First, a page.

The Stack Overflow podcast is back! Listen to an interview with our new CEO.

# Tag Info

82

As explained in the answer that Organic Marble dug up, aerospatial "nominal" is really a shorthand for something like within the allowed tolerances around the nominal (i.e. specified) value. We can speculate about how that shorthand evolved. Example: Assume the thrust of an engine according to its design and specification -- its nominal thrust -- is 45 kN, ...

73

Yes. NUTI => NASCOM User Traffic Interface NASCOM => NASA Communications NASA => National Aeronautics and Space Administration Found by parsing this list of over 14,000 NASA acronyms It also contains a vast number of second order acronyms, but the example above is the only third order acronym I could find through initial analysis.

36

I gave an example of one a while back in this answer:

27

But I still don't completely understand what is or isn't ullage in rocket science context. Ullage technically is the space in a tank of liquid which is gas-filled instead of liquid-filled. For a propellant tank, it's important that the ullage volume be kept away from the inlet that leads to the engines, because you want the liquid going into the engines. ...

22

These boosters are called “strap-on” because there is little structure besides the separation mechanism holding them on, and the rocket is still a viable launch vehicle without them. In a few designs, like the Atlas V, the number of boosters can be customized per-mission. Also, in some cases the booster design is shared between launchers like the Shuttle and ...

15

While not exactly space exploration there is at least one fourth order acronym for NASA earth observation systems (mostly earth sensing satellites). EPR - EED2 Program Roadmap EED - EOSDIS Evolution and Development EOSDIS - Earth Observation System(EOS) Data and Information System EOS - Earth Observing System NASA - EOSDIS Acronym List

12

In shuttle parlance the "flight deck" was the upper floor of the three-story crew module, the middeck was, erm, the middle floor, and the ECLSS (or Lower Equipment) bay was the lower floor. The flight deck included both the forward facing airplane mode controls and the aft facing robot arm and rendezvous controls. If the term cockpit was used - and in my ...

10

For French and Ariane 5 Several names are used. EAP is the most common one « Étage d'Acceleration à Poudre » which could be roughly translated to « acceleration powder stage» An other more generic term used is « propulseur d’appoint » which translate to « complementary propulsion device » For Japanese and H-IIA Take this with a grain of salt my ...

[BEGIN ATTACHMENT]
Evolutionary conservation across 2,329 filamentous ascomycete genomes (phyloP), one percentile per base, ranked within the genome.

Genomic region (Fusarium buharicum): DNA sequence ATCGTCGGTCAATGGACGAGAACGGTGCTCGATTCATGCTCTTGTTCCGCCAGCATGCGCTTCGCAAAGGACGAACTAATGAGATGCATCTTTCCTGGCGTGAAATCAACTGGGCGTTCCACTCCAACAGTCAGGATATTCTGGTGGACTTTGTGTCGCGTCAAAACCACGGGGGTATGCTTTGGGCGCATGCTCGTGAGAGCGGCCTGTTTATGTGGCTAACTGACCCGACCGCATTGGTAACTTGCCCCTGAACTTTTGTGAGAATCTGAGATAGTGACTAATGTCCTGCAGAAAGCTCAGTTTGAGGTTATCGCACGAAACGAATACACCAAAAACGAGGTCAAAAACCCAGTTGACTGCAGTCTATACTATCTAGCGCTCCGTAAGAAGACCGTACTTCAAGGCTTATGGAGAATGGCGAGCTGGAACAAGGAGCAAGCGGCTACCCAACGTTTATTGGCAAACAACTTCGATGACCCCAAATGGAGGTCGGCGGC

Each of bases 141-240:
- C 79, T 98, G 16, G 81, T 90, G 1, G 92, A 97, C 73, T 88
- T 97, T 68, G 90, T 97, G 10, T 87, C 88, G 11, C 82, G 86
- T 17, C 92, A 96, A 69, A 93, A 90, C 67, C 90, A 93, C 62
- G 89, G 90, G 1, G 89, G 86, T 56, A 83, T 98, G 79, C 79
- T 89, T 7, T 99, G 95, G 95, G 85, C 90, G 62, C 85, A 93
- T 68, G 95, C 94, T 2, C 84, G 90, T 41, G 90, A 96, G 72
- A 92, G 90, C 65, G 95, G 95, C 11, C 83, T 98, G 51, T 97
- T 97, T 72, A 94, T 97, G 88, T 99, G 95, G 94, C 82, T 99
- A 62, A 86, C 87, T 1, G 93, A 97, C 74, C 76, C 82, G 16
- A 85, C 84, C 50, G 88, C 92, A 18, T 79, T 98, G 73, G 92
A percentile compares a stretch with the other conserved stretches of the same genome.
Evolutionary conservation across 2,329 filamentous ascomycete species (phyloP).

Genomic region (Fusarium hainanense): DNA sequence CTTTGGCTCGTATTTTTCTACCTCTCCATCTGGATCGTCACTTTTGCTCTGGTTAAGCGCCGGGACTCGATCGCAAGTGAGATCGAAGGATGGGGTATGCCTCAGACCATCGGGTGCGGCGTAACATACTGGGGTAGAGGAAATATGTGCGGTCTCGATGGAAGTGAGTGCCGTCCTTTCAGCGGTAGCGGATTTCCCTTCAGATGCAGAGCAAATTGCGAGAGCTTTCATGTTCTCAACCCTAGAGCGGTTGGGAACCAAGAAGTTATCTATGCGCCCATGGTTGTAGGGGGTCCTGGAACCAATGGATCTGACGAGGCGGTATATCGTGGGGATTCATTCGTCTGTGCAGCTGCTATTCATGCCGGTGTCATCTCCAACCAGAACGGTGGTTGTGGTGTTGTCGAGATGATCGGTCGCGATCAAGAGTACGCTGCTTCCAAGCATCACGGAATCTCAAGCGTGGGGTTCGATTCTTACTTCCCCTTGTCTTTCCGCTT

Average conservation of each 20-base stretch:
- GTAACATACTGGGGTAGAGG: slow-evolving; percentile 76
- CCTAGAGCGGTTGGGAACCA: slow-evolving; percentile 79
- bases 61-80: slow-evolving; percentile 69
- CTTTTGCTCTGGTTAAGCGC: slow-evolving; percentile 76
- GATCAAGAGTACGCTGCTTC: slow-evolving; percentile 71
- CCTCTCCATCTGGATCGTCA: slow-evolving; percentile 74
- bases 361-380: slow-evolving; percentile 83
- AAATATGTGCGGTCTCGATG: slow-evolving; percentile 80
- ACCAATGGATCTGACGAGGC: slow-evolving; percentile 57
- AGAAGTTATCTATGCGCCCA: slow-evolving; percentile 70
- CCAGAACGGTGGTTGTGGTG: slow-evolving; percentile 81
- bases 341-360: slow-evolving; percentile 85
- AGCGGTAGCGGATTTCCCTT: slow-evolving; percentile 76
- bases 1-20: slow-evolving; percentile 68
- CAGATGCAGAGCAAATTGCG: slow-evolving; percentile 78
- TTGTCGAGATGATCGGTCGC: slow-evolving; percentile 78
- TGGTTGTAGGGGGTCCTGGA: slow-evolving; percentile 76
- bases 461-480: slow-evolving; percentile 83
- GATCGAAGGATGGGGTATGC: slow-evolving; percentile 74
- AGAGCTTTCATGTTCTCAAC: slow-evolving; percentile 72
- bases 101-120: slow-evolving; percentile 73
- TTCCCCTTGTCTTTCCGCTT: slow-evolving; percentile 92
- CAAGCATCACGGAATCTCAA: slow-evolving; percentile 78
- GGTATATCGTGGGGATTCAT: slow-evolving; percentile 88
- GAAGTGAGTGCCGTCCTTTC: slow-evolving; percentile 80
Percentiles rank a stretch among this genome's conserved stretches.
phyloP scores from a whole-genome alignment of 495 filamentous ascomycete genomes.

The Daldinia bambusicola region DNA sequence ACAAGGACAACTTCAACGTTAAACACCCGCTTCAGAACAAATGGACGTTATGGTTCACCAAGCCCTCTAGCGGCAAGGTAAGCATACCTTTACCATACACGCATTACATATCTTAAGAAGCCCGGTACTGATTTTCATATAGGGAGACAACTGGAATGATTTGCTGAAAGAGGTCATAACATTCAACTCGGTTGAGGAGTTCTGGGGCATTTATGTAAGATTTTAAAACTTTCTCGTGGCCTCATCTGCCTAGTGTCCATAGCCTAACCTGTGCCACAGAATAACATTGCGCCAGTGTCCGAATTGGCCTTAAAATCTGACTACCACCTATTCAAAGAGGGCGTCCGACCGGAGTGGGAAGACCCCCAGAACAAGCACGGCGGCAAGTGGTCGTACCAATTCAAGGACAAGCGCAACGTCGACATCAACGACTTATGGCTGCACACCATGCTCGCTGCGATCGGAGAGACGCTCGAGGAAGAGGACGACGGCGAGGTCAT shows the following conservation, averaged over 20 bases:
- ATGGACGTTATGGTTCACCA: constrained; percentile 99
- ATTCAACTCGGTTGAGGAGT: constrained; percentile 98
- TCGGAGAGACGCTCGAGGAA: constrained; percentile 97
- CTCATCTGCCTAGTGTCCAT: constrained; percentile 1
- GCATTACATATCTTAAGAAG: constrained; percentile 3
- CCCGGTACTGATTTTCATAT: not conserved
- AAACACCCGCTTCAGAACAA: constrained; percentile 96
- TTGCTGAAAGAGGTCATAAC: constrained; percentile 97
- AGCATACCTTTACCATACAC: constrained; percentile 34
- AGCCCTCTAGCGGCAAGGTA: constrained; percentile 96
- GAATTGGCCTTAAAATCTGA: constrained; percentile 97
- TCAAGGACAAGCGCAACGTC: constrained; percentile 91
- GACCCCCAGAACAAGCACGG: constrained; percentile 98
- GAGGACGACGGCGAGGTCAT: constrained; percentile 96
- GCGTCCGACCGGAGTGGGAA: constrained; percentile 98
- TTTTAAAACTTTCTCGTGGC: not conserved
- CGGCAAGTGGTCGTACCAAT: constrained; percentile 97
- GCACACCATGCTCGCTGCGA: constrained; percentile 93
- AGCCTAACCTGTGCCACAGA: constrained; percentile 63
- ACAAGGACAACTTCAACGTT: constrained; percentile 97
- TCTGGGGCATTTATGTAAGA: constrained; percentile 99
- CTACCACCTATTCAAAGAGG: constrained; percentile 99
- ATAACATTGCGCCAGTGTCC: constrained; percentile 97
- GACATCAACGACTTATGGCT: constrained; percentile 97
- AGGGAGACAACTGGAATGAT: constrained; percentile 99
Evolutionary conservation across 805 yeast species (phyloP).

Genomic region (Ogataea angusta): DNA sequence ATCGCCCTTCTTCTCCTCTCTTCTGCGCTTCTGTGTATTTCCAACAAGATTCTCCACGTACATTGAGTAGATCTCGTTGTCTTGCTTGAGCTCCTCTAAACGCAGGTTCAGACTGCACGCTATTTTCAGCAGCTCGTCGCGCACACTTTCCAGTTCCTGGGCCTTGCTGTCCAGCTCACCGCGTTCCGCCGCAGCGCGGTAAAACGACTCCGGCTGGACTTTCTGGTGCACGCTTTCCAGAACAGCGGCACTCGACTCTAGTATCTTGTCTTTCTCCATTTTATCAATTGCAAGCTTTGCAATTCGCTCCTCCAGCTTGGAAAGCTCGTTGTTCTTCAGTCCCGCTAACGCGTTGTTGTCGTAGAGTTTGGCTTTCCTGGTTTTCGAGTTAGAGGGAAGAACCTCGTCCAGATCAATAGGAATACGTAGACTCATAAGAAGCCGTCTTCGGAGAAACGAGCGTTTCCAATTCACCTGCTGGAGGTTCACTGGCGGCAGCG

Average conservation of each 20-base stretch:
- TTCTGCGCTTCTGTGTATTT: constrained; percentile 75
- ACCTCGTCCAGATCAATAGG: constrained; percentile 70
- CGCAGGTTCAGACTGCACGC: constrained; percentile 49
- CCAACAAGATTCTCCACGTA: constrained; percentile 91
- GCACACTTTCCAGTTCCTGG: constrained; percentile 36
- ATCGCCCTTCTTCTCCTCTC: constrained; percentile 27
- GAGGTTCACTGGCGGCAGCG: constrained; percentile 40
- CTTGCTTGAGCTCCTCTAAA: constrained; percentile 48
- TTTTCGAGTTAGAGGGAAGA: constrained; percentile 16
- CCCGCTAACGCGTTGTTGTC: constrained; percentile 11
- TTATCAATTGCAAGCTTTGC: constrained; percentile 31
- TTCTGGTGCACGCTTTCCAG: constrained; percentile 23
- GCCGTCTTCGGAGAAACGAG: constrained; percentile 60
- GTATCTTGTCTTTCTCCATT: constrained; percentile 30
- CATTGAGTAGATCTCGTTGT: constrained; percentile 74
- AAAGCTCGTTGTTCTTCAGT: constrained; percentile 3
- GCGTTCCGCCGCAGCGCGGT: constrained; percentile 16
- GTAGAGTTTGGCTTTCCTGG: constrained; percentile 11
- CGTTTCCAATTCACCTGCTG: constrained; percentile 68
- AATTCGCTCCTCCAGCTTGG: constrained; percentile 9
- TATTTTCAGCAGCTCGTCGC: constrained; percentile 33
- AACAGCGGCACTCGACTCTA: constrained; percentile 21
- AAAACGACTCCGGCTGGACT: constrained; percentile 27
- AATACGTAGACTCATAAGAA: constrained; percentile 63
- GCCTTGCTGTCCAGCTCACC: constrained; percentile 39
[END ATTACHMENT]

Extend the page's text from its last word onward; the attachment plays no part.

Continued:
9

There are two separate systems for ullage on the S-IVB (500 series only). The first one is used for the first start of the S-IVB during launch. Some information can be found in the AS-503 Saturn V Flight Manual, pages 6-31 and 6-32: ULLAGE ROCKET SYSTEM To provide propellant settling and thus ensure stable flow of lox and LH2 during J-2 engine start, ...

9

Vacuum would have a $\tau$ of zero. An opacity of $\tau$ means that the atmosphere is reducing the direct intensity of light from the Sun, if it were directly overhead, by a factor of $e^{-\tau}$. It was measured by the rovers every sol by pointing the PanCam at the Sun, or where the Sun is supposed to be, measuring the intensity, correcting for the slant ...

8

The words perigee and apogee (and their planet-specific equivalents) show it's impractical to use planet-specific names for everything. The solar system alone has far too many objects to make this practical. Try finding a specific word for 'the apoapsis of 67P-Churiymov-Cherasimenko' for instance. Geology has a sub-field called planetary geology dedicated ...

8

Boosters were in use by 21 August 1957, the first successful suborbital launch of the R-7. Definition of 'booster': A booster rocket (or engine) is either the first stage of a multistage launch vehicle, or else a shorter-burning rocket used in parallel with longer-burning sustainer rockets to augment the space vehicle's takeoff thrust and payload ...

8

Partial answer - don't know how to answer the "how often" part. It's a historical artifact - they had years of Titan documents, procedures, display and controls, etc referring to the "first stage" and the "second stage." They're not going to go back and change all that because somebody had the bright idea of airstarting it. Nope, we'll just call the ...

7

In his memoir "Liftoff", Michael Collins (Command Module pilot on Apollo 11) called it the sky. It is a quiet interval and we get a chance to examine our surroundings, this strange region called cislunar space. Is it daylight? Yes, the sun is definitely shining on us. Is it dark? Yes, if we shielded our eyes from the sun, the sky is flat black ...

7